How We Communicate: Gestures May Come From Chimps

A study showed that like humans, chimps gesture when communicating.

Aug. 30, 2007 — -- Gesturing is one of the oldest forms of human communication, and now researchers have discovered that apes and chimps use the same motions humans do when asking for things.

The study, conducted at the Yerkes National Primate Research Center in Atlanta, tested whether gestures are a flexible communication form by measuring the association between signals and specific behaviors.

It compared groups of the same and different ape species.

And like people, the animals used gestures to request an assortment of things.

"It's used to ask for a variety of things -- grooming, comfort, food, sex," said the study's author, Amy Pollick.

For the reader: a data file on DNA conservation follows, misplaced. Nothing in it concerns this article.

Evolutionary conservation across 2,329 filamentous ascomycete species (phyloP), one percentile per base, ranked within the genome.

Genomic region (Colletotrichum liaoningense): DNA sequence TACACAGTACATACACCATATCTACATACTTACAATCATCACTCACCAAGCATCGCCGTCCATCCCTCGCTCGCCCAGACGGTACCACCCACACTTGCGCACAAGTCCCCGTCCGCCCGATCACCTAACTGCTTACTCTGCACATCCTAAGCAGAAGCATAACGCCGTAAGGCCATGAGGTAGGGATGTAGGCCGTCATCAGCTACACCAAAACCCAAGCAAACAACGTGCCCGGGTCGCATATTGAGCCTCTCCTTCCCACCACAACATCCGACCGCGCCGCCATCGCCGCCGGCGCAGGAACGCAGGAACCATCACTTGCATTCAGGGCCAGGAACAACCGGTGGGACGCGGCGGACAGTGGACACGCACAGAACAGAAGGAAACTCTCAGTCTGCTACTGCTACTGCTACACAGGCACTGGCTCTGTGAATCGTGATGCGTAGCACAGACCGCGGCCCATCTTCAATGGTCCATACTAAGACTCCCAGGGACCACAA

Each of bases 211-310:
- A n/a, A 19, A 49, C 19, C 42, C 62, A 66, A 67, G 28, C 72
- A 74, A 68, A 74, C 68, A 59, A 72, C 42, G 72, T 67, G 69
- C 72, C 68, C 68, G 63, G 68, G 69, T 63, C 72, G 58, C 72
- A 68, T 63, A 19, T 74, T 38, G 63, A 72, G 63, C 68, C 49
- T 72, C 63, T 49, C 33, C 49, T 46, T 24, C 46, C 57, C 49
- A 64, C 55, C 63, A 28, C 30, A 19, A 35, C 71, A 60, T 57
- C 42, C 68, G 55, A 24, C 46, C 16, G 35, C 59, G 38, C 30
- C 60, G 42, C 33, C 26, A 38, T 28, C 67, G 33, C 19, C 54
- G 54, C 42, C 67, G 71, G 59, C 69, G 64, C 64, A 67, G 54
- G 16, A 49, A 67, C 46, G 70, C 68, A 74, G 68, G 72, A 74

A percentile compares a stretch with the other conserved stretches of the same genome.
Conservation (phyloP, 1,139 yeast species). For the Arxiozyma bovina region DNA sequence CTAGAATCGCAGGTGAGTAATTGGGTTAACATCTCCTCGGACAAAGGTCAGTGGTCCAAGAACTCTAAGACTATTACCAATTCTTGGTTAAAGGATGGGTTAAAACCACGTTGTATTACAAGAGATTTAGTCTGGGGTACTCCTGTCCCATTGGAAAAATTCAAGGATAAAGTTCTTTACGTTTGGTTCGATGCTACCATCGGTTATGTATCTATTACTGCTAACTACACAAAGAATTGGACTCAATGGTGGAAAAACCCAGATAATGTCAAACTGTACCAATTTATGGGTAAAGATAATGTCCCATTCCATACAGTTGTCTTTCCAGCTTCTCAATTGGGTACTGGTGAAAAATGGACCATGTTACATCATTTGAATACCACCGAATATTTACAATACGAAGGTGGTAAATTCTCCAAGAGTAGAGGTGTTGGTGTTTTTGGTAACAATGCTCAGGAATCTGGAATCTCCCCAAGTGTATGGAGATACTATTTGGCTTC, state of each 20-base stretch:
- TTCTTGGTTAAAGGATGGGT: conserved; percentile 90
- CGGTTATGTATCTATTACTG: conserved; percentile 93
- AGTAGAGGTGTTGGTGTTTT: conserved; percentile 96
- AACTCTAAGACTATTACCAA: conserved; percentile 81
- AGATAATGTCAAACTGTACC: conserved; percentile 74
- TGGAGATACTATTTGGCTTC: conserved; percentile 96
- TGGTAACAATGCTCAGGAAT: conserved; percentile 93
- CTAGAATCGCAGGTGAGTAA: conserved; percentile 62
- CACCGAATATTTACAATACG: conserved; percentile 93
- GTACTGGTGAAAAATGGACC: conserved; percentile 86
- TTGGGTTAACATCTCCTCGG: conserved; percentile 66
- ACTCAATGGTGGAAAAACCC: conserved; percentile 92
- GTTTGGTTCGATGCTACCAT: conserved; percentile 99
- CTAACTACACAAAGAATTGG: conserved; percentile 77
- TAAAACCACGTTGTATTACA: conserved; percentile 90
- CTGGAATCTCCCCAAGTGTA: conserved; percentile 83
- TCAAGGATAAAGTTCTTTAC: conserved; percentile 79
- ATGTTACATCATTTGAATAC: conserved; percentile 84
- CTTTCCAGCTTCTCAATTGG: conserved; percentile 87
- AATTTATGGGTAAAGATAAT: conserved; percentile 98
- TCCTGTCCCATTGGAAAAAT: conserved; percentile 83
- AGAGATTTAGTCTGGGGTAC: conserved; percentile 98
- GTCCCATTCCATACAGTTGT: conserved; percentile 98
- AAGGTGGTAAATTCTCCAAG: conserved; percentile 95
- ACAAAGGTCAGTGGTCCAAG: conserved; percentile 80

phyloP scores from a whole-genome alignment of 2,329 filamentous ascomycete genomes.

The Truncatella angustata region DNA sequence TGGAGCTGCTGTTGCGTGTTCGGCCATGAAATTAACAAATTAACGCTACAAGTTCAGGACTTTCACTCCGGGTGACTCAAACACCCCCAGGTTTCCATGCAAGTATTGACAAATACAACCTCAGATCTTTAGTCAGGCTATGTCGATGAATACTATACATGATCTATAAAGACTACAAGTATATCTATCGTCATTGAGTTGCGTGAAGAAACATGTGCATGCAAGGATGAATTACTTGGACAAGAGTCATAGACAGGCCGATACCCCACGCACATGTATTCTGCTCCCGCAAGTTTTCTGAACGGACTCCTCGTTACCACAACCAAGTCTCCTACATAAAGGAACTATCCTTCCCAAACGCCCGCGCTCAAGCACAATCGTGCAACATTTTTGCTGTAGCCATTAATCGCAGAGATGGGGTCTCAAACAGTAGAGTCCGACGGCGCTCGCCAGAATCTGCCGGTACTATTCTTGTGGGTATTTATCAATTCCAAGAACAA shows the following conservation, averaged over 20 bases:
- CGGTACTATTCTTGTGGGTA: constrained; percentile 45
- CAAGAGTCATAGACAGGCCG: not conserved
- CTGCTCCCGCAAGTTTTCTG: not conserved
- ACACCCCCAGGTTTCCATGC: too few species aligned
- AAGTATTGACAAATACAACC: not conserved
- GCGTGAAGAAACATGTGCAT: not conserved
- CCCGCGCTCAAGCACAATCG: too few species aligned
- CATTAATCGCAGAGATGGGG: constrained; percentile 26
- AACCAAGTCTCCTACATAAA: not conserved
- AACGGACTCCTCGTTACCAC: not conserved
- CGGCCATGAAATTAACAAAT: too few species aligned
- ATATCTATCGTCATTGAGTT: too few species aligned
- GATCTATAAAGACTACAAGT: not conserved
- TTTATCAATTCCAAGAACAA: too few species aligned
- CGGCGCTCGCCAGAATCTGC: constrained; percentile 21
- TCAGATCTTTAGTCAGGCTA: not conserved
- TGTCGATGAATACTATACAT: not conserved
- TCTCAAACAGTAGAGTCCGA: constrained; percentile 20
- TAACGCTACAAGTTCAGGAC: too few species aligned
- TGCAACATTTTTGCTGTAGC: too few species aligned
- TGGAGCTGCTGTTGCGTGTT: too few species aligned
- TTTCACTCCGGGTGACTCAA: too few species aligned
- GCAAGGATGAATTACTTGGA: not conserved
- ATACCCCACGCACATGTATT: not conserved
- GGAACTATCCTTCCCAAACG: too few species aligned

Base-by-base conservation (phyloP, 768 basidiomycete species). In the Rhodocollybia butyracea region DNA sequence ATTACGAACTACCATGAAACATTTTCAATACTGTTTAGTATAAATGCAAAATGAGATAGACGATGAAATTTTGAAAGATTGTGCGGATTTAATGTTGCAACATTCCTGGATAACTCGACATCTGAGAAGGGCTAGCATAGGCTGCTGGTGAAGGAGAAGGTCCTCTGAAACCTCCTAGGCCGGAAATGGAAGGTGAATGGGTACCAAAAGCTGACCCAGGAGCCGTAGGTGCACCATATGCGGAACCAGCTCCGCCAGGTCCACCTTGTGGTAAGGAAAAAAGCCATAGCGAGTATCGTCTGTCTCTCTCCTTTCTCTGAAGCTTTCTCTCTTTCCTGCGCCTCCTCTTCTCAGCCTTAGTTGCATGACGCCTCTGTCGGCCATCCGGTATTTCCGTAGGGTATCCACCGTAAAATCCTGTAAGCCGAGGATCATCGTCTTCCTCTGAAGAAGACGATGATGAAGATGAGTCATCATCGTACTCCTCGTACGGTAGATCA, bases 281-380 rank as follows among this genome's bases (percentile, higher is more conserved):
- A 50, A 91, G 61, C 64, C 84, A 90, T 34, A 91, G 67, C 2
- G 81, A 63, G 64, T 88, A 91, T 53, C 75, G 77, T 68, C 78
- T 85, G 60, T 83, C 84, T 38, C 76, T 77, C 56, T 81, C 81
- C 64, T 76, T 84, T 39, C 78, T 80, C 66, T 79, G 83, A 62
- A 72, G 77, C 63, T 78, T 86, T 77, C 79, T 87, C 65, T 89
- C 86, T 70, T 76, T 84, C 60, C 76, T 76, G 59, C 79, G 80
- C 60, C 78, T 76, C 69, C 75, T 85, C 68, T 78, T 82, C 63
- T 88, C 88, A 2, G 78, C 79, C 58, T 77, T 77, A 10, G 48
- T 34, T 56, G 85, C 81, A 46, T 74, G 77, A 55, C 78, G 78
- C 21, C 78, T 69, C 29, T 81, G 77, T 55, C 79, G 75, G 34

For example, researchers observed when one chimp had a coconut and another chimp wanted some, it tried to make that known with a gesture.

"The palm up gesture could be the missing link between what we observe in apes and what humans do," Pollick said. "Everything is built on an evolutionary layer, and if it all goes back to one simple gesture that hints at the seeds of symbolic communication then that I think is a very important message."

The study may have answered the question of how humans learned to communicate.

As humans evolved, so did their gesturing. Now people use gestures for almost everything, like preachers asking for divine assistance or frustrated Hollywood directors imploring their actors.